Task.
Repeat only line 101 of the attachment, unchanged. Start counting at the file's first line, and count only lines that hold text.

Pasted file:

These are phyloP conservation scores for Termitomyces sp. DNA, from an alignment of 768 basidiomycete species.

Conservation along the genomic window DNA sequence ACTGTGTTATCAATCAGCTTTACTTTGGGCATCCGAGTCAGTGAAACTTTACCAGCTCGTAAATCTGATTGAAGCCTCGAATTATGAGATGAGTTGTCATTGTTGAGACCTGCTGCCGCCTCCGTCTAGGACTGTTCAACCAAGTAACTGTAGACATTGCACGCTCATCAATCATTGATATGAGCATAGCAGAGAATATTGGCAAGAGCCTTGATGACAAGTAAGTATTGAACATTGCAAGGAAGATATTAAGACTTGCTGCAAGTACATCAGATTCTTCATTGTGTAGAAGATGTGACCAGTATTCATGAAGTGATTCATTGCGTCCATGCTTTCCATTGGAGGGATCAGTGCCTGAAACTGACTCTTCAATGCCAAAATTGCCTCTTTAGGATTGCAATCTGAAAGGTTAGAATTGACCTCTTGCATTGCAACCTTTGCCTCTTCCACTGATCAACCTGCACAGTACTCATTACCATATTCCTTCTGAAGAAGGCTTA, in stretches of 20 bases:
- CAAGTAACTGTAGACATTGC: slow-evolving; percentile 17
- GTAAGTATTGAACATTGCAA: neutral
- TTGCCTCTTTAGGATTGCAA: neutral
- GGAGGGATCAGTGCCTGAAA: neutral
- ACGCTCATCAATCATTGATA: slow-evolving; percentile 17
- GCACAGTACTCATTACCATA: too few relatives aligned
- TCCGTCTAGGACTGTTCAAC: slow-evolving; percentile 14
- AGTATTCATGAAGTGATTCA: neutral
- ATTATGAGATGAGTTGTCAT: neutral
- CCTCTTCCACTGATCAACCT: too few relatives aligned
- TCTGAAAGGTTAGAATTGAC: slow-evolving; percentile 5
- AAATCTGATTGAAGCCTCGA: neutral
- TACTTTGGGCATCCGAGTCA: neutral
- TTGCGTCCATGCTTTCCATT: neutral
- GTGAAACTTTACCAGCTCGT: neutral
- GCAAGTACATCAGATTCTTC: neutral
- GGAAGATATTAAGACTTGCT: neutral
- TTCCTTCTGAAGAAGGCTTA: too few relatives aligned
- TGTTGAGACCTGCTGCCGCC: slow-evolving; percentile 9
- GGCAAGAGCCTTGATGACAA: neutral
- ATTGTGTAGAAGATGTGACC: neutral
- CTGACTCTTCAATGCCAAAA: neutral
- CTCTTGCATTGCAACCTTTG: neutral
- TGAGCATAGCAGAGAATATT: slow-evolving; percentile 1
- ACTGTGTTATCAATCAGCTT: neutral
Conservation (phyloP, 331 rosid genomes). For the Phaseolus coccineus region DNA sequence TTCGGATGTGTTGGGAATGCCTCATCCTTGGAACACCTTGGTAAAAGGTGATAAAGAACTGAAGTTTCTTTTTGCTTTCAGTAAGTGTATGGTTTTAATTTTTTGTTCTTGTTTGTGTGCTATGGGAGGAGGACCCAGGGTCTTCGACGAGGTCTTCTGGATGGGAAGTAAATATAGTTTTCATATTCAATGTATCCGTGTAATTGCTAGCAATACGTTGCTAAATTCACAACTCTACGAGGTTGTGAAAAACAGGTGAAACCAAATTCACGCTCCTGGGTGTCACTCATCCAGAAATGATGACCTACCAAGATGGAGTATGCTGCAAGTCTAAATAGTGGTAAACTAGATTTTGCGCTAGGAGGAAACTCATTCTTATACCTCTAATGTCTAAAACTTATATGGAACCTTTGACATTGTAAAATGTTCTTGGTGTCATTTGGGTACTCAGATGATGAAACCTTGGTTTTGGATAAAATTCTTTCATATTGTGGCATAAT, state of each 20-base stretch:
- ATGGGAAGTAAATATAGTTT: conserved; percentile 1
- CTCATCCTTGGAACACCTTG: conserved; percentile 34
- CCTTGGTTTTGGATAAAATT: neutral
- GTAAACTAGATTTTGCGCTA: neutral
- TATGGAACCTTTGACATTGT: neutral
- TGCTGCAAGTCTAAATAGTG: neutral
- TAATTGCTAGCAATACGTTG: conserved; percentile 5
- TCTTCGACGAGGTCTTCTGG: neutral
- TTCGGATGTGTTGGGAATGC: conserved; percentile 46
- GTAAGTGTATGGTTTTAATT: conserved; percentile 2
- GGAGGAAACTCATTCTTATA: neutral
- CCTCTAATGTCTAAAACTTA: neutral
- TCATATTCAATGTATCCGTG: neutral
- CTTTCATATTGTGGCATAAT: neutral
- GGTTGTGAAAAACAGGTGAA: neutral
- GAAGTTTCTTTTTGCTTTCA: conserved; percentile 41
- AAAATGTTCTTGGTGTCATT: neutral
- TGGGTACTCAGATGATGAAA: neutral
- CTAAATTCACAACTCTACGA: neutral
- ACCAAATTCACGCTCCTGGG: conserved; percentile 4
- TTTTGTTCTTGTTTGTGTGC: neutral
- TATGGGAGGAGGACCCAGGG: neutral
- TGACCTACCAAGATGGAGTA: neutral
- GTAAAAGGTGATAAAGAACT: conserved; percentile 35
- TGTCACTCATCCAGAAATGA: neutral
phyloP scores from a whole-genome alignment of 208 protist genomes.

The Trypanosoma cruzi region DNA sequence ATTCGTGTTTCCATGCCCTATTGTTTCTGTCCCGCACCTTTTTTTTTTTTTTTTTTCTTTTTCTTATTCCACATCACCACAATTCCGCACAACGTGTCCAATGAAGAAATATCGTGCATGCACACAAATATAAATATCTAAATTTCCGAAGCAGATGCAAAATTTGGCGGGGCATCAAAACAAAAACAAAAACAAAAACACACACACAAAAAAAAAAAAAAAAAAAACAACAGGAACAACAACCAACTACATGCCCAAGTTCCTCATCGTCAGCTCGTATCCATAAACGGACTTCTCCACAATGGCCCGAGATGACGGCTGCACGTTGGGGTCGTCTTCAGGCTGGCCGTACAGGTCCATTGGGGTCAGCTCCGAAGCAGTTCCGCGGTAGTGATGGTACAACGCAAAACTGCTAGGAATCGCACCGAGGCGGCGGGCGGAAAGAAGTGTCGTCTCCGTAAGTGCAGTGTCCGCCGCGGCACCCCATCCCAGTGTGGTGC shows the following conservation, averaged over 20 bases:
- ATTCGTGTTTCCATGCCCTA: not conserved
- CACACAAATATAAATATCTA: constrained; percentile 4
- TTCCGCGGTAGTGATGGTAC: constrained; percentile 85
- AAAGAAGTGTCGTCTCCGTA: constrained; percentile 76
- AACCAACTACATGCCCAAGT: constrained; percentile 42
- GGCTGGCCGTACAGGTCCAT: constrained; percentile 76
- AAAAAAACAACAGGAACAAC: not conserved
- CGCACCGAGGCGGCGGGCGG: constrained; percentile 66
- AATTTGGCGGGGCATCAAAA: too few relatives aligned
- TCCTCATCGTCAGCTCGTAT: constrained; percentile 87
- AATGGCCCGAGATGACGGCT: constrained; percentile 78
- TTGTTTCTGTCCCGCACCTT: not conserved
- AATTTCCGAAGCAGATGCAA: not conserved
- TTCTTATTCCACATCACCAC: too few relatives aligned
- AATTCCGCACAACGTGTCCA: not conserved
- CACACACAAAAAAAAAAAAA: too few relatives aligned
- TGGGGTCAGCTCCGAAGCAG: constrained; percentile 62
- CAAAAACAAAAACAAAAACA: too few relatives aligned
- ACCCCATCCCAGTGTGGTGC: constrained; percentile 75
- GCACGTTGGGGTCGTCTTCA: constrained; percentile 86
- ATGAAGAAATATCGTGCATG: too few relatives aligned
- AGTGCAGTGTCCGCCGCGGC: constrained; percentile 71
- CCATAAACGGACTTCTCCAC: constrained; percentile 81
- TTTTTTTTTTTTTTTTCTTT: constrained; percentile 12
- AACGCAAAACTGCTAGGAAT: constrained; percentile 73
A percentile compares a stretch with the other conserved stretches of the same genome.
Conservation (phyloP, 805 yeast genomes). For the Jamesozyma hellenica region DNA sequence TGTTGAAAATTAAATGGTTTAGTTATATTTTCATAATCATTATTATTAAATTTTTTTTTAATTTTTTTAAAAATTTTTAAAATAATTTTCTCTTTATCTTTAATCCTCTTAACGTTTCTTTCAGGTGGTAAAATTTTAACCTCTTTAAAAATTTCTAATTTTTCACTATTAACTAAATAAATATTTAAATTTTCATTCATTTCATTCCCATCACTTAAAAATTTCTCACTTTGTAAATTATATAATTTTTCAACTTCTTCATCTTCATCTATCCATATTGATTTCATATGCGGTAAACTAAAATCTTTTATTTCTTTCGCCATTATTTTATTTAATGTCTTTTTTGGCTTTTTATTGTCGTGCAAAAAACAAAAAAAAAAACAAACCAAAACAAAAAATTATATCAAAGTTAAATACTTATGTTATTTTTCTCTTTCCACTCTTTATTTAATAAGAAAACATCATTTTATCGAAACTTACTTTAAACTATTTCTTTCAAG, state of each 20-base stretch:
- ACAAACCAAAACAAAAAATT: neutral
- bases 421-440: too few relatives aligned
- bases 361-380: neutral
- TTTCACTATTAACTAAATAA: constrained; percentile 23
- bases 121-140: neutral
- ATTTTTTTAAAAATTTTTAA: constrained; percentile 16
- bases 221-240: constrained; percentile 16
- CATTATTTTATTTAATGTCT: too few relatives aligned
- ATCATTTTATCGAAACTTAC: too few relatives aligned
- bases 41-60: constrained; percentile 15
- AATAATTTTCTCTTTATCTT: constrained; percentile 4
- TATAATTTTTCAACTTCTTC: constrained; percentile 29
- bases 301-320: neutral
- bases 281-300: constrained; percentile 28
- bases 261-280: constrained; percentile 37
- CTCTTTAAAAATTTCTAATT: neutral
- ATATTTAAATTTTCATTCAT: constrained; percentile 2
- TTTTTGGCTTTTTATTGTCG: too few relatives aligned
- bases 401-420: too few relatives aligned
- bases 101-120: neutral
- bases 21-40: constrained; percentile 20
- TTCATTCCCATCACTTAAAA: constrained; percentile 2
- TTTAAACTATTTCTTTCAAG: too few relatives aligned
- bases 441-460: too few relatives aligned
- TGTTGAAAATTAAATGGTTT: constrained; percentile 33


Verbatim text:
- bases 401-420: too few relatives aligned